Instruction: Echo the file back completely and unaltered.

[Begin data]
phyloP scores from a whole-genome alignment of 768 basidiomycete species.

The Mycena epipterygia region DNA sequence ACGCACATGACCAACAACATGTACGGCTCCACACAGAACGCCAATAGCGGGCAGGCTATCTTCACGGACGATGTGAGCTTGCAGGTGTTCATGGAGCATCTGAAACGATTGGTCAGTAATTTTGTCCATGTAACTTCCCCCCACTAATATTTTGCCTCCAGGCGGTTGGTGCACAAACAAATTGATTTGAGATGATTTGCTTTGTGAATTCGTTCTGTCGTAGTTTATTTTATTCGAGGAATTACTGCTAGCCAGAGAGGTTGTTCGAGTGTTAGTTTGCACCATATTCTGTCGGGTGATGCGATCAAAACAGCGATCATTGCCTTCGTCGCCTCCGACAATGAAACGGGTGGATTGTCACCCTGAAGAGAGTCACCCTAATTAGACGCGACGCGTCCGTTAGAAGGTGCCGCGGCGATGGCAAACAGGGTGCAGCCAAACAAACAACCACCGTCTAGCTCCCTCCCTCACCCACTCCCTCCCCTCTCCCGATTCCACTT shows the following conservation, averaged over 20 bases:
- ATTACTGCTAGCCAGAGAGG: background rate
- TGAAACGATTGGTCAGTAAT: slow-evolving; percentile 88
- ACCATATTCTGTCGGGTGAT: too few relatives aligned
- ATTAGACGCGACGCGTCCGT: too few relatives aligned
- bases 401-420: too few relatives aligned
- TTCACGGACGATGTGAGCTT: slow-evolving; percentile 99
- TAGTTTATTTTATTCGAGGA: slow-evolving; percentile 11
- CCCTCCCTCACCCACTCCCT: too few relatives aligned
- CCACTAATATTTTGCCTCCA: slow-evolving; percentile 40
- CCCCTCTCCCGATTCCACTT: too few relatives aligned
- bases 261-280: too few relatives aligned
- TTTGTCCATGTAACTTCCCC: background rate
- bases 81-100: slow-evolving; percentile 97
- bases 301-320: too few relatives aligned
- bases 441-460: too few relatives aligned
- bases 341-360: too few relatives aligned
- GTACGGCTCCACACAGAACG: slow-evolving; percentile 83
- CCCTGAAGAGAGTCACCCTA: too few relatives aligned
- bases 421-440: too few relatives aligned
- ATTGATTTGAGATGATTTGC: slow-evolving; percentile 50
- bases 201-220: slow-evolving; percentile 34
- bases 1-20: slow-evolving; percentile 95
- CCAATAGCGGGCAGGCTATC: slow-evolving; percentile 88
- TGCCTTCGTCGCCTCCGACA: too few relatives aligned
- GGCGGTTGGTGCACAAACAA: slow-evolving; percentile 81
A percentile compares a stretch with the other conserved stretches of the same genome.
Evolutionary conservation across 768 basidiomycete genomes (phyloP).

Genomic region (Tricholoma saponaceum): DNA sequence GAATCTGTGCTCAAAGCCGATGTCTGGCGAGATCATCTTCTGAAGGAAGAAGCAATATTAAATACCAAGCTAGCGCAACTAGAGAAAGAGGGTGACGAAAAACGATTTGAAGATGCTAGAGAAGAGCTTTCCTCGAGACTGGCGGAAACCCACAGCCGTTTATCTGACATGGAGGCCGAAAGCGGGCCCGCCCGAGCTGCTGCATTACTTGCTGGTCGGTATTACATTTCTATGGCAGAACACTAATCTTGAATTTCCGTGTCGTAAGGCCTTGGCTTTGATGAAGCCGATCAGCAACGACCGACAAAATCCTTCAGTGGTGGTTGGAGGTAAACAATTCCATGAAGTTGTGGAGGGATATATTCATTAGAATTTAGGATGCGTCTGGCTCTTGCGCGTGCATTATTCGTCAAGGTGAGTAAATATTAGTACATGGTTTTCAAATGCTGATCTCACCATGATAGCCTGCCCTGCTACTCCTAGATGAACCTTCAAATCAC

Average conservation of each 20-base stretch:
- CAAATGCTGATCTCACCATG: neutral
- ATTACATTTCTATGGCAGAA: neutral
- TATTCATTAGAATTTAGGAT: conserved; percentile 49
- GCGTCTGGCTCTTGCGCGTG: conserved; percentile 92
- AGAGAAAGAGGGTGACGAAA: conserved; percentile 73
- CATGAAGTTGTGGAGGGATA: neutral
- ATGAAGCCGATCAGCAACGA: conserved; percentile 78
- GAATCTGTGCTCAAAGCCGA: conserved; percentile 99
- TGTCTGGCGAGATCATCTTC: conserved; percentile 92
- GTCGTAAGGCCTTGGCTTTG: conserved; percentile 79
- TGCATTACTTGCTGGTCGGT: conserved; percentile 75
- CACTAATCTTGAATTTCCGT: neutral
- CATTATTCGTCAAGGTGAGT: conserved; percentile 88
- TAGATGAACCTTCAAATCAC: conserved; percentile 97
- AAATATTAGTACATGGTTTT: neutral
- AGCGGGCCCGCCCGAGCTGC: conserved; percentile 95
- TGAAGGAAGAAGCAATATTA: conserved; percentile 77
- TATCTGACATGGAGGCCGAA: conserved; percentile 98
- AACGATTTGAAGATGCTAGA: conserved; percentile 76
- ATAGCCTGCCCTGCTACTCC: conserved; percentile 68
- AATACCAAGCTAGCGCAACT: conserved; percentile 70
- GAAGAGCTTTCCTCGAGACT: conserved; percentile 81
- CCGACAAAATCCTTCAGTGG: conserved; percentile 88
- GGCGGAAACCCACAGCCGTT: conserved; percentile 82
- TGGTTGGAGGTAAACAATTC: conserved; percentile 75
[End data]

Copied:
phyloP scores from a whole-genome alignment of 768 basidiomycete species.

The Mycena epipterygia region DNA sequence ACGCACATGACCAACAACATGTACGGCTCCACACAGAACGCCAATAGCGGGCAGGCTATCTTCACGGACGATGTGAGCTTGCAGGTGTTCATGGAGCATCTGAAACGATTGGTCAGTAATTTTGTCCATGTAACTTCCCCCCACTAATATTTTGCCTCCAGGCGGTTGGTGCACAAACAAATTGATTTGAGATGATTTGCTTTGTGAATTCGTTCTGTCGTAGTTTATTTTATTCGAGGAATTACTGCTAGCCAGAGAGGTTGTTCGAGTGTTAGTTTGCACCATATTCTGTCGGGTGATGCGATCAAAACAGCGATCATTGCCTTCGTCGCCTCCGACAATGAAACGGGTGGATTGTCACCCTGAAGAGAGTCACCCTAATTAGACGCGACGCGTCCGTTAGAAGGTGCCGCGGCGATGGCAAACAGGGTGCAGCCAAACAAACAACCACCGTCTAGCTCCCTCCCTCACCCACTCCCTCCCCTCTCCCGATTCCACTT shows the following conservation, averaged over 20 bases:
- ATTACTGCTAGCCAGAGAGG: background rate
- TGAAACGATTGGTCAGTAAT: slow-evolving; percentile 88
- ACCATATTCTGTCGGGTGAT: too few relatives aligned
- ATTAGACGCGACGCGTCCGT: too few relatives aligned
- bases 401-420: too few relatives aligned
- TTCACGGACGATGTGAGCTT: slow-evolving; percentile 99
- TAGTTTATTTTATTCGAGGA: slow-evolving; percentile 11
- CCCTCCCTCACCCACTCCCT: too few relatives aligned
- CCACTAATATTTTGCCTCCA: slow-evolving; percentile 40
- CCCCTCTCCCGATTCCACTT: too few relatives aligned
- bases 261-280: too few relatives aligned
- TTTGTCCATGTAACTTCCCC: background rate
- bases 81-100: slow-evolving; percentile 97
- bases 301-320: too few relatives aligned
- bases 441-460: too few relatives aligned
- bases 341-360: too few relatives aligned
- GTACGGCTCCACACAGAACG: slow-evolving; percentile 83
- CCCTGAAGAGAGTCACCCTA: too few relatives aligned
- bases 421-440: too few relatives aligned
- ATTGATTTGAGATGATTTGC: slow-evolving; percentile 50
- bases 201-220: slow-evolving; percentile 34
- bases 1-20: slow-evolving; percentile 95
- CCAATAGCGGGCAGGCTATC: slow-evolving; percentile 88
- TGCCTTCGTCGCCTCCGACA: too few relatives aligned
- GGCGGTTGGTGCACAAACAA: slow-evolving; percentile 81
A percentile compares a stretch with the other conserved stretches of the same genome.
Evolutionary conservation across 768 basidiomycete genomes (phyloP).

Genomic region (Tricholoma saponaceum): DNA sequence GAATCTGTGCTCAAAGCCGATGTCTGGCGAGATCATCTTCTGAAGGAAGAAGCAATATTAAATACCAAGCTAGCGCAACTAGAGAAAGAGGGTGACGAAAAACGATTTGAAGATGCTAGAGAAGAGCTTTCCTCGAGACTGGCGGAAACCCACAGCCGTTTATCTGACATGGAGGCCGAAAGCGGGCCCGCCCGAGCTGCTGCATTACTTGCTGGTCGGTATTACATTTCTATGGCAGAACACTAATCTTGAATTTCCGTGTCGTAAGGCCTTGGCTTTGATGAAGCCGATCAGCAACGACCGACAAAATCCTTCAGTGGTGGTTGGAGGTAAACAATTCCATGAAGTTGTGGAGGGATATATTCATTAGAATTTAGGATGCGTCTGGCTCTTGCGCGTGCATTATTCGTCAAGGTGAGTAAATATTAGTACATGGTTTTCAAATGCTGATCTCACCATGATAGCCTGCCCTGCTACTCCTAGATGAACCTTCAAATCAC

Average conservation of each 20-base stretch:
- CAAATGCTGATCTCACCATG: neutral
- ATTACATTTCTATGGCAGAA: neutral
- TATTCATTAGAATTTAGGAT: conserved; percentile 49
- GCGTCTGGCTCTTGCGCGTG: conserved; percentile 92
- AGAGAAAGAGGGTGACGAAA: conserved; percentile 73
- CATGAAGTTGTGGAGGGATA: neutral
- ATGAAGCCGATCAGCAACGA: conserved; percentile 78
- GAATCTGTGCTCAAAGCCGA: conserved; percentile 99
- TGTCTGGCGAGATCATCTTC: conserved; percentile 92
- GTCGTAAGGCCTTGGCTTTG: conserved; percentile 79
- TGCATTACTTGCTGGTCGGT: conserved; percentile 75
- CACTAATCTTGAATTTCCGT: neutral
- CATTATTCGTCAAGGTGAGT: conserved; percentile 88
- TAGATGAACCTTCAAATCAC: conserved; percentile 97
- AAATATTAGTACATGGTTTT: neutral
- AGCGGGCCCGCCCGAGCTGC: conserved; percentile 95
- TGAAGGAAGAAGCAATATTA: conserved; percentile 77
- TATCTGACATGGAGGCCGAA: conserved; percentile 98
- AACGATTTGAAGATGCTAGA: conserved; percentile 76
- ATAGCCTGCCCTGCTACTCC: conserved; percentile 68
- AATACCAAGCTAGCGCAACT: conserved; percentile 70
- GAAGAGCTTTCCTCGAGACT: conserved; percentile 81
- CCGACAAAATCCTTCAGTGG: conserved; percentile 88
- GGCGGAAACCCACAGCCGTT: conserved; percentile 82
- TGGTTGGAGGTAAACAATTC: conserved; percentile 75